Diver's family reaches deal in death suit

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Posted by on October 15, 2005 at 04:37:19:

Ambulance company claims no wrongdoing; parents close to settlement with county

The parents of an Aptos scuba diving instructor who died after a 2002 diving accident in Monterey have settled a wrongful-death lawsuit against ambulance company American Medical Response.

The case, which revealed allegations of heroin use by the ambulance crew that responded to San Carlos Beach to try to save Mollie Suh Yaley, 26, was scheduled to start trial Monday in Monterey County Superior Court.

The county, also a defendant in the case because of its responsibility for emergency medical services, is close to reaching a settlement with William and Arlene Yaley, attorneys said Friday.

Terms of the settlement were confidential. AMR admitted no liability or wrongdoing, which is standard practice in such settlements.

Earlier in the case, a judge ruled that AMR was covered by a state law that limits non-economic damages to $250,000 in medical malpractice cases.

If the case had gone to trial, that amount would have been the highest the Yaleys could have been awarded for their daughter's death. The ruling, which wasn't appealed, was a significant factor in the case, said Brian Evans, the couple's attorney.

Still, the Yaleys are satisfied with the settlement, he said.

"I believe the Yaleys found details of what happened to their daughter. And I think the county and AMR were exposed to the limitations of their operations that were going on," Evans said. "Hopefully they will address them. I'm going to leave it at that."

Yuk Law, an attorney for AMR, said, "We're happy this case is resolved short of trial, and I'm sure the family is too."

The suit accused the county and AMR of negligence. It took an AMR ambulance crew 12 minutes to reach the beach from nearby Pacific Grove, and an AMR paramedic ceased lifesaving efforts after working on Yaley for 22 minutes -- a county protocol that has since been changed.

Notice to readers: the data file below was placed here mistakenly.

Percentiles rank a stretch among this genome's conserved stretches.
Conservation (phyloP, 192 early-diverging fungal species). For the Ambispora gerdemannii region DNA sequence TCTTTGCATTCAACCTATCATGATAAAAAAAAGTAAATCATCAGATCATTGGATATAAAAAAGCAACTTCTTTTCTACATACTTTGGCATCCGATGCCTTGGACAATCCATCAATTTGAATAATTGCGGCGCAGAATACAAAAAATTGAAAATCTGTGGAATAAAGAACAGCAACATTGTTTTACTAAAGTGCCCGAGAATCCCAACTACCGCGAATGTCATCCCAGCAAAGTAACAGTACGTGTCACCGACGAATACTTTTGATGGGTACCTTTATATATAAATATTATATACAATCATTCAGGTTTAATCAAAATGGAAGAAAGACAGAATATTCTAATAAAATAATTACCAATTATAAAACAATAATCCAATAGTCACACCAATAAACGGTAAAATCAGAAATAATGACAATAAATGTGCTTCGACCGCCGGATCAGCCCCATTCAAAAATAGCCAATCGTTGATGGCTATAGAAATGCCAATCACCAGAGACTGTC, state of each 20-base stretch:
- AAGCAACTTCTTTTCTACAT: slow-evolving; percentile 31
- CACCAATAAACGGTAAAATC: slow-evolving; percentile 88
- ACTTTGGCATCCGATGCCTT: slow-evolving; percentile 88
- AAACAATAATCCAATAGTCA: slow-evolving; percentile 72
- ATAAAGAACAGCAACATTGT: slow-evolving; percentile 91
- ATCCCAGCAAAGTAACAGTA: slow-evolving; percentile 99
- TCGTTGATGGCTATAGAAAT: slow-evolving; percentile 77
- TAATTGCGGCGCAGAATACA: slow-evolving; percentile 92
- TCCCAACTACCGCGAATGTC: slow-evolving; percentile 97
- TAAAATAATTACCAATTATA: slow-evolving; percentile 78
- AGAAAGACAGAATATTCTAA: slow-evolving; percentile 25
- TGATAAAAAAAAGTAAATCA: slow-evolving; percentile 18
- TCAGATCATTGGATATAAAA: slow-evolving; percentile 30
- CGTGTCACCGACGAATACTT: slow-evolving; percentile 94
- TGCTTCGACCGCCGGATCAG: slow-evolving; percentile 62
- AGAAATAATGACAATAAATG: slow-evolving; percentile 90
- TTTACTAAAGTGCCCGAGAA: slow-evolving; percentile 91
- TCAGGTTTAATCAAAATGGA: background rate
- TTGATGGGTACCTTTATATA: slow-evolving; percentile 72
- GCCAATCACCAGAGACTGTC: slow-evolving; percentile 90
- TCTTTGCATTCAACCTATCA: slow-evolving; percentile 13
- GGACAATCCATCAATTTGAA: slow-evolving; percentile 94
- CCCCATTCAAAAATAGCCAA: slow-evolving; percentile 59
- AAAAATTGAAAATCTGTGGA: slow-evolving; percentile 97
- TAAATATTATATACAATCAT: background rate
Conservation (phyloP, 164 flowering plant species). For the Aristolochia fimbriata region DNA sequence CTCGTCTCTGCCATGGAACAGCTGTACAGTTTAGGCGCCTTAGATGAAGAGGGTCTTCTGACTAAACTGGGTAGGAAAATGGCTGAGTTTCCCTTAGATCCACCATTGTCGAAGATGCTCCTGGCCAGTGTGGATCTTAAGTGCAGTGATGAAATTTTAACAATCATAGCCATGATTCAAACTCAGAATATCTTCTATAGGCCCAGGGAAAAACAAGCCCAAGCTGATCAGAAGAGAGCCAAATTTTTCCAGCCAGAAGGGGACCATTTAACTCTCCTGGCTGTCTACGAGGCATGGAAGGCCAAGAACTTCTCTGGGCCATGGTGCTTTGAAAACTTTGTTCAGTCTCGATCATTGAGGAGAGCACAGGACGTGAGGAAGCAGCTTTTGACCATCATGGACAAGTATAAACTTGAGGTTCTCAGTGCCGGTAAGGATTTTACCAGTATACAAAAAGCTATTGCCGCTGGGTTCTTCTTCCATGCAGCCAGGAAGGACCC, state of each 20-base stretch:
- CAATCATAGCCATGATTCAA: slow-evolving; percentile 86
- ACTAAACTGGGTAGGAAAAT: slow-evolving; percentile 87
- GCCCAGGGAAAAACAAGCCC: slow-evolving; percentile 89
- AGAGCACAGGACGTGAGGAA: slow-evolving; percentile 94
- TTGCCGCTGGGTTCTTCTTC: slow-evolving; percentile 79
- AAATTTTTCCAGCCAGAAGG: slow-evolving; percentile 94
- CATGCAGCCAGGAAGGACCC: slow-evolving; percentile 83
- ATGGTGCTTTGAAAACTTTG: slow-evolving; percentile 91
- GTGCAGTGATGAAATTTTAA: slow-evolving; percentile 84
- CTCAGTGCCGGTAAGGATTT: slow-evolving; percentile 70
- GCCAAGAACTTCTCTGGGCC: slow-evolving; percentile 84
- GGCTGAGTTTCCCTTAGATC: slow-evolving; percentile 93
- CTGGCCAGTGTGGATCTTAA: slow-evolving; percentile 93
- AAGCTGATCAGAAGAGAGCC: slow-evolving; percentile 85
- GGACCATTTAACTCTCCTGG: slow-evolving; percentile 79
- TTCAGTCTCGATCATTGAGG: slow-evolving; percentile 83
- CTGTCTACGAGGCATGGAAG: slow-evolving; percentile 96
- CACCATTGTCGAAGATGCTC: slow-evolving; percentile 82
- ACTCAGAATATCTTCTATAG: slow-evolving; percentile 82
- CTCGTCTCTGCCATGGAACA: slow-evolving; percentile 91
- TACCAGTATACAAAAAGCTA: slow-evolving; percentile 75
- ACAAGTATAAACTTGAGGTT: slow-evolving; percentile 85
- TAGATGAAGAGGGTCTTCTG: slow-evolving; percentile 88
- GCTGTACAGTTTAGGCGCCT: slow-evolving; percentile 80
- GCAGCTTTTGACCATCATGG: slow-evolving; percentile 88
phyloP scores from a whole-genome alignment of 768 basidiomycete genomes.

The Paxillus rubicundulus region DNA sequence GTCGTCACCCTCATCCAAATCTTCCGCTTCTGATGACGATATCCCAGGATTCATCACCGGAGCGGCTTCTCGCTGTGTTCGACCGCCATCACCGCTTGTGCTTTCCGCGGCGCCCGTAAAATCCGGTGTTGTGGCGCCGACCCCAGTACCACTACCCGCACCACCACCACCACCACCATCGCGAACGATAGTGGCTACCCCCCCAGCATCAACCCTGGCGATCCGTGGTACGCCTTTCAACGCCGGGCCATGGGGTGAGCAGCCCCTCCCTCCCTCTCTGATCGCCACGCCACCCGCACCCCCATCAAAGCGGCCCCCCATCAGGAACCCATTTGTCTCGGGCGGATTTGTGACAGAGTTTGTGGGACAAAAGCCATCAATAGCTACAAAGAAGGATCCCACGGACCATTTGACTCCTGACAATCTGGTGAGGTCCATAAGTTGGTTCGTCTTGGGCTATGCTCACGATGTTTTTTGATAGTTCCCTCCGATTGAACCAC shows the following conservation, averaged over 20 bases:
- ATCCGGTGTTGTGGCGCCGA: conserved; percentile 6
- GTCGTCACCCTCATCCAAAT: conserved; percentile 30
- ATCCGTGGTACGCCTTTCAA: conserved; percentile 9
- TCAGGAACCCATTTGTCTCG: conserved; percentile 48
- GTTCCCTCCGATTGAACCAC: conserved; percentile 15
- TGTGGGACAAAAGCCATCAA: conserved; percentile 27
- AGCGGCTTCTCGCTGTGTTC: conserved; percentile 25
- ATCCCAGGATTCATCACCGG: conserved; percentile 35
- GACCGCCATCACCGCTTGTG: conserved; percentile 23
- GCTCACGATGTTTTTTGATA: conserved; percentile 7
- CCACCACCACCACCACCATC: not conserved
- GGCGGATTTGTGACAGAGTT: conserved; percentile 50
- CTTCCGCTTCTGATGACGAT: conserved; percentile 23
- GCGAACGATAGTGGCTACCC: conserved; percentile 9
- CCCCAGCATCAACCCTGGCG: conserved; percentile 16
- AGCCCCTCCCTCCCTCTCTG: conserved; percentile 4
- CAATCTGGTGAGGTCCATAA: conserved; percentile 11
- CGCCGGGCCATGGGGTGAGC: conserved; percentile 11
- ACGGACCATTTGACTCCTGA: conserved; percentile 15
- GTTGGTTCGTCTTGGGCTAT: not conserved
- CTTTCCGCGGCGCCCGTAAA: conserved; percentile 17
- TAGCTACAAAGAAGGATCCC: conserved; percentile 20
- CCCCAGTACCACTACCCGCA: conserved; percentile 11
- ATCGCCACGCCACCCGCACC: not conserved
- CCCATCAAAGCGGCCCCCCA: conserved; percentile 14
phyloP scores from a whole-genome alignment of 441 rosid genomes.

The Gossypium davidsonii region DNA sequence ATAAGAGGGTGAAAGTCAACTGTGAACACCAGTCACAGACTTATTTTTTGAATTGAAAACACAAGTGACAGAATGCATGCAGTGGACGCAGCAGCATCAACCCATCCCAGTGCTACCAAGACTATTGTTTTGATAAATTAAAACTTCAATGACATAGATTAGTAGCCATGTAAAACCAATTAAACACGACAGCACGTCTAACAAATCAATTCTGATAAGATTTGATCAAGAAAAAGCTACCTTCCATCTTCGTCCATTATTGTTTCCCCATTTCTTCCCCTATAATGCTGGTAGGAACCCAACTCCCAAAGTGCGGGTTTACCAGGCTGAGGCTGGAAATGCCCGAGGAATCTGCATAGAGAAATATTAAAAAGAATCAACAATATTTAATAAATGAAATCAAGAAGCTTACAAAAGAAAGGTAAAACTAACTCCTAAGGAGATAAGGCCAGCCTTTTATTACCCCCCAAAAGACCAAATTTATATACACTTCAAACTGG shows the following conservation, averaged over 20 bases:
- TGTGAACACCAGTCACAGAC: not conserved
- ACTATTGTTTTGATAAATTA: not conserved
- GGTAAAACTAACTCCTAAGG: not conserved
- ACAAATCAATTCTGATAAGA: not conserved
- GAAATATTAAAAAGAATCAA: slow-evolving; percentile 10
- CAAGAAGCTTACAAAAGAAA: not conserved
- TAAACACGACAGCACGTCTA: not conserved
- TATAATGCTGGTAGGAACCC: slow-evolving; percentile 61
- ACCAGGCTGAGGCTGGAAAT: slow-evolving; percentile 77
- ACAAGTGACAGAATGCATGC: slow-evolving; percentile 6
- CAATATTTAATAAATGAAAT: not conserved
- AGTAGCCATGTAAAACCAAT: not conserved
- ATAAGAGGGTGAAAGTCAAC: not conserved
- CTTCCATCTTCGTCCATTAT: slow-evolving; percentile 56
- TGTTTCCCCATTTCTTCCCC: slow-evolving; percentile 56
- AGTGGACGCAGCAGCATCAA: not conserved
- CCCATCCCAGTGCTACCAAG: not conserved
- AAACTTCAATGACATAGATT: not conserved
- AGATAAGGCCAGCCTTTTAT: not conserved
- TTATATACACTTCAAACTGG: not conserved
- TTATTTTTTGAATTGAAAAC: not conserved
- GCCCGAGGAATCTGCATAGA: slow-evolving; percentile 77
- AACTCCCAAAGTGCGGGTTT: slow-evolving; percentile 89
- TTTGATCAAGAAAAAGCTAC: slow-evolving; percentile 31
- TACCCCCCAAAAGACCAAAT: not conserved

One of two ambulance crew members, Alfonso Martorella, later told The Monterey County Herald that he and his partner, paramedic Bruce Faucett, used heroin the day Yaley was found unconscious in about 15 feet of water at the popular Cannery Row dive spot.

Faucett denied the allegations, but court documents show he took a leave of absence eight months after Yaley's death to receive treatment for alcohol and drug abuse.

In June, the county hired a new ambulance company, Westmed Ambulance Inc., to take over countywide ambulance services Jan. 1. County officials denied that the reports of drug use by AMR employees affected the decision, but the county insisted on random drug testing for Westmed crews under the new contract.

County Counsel Charles McKee said the county "is close to finalizing a settlement" with the Yaleys.

"The family wanted to work with us on how we can improve the response scenarios," McKee said. "I anticipate the parties are working cooperatively."

Part of the pending agreement would be for the county to set new "cold water protocols" for emergency medical personnel responding to ocean calls, McKee said.

Evans wouldn't comment on ongoing negotiations with the county other than to say, "I think the county is willing to make some concessions."

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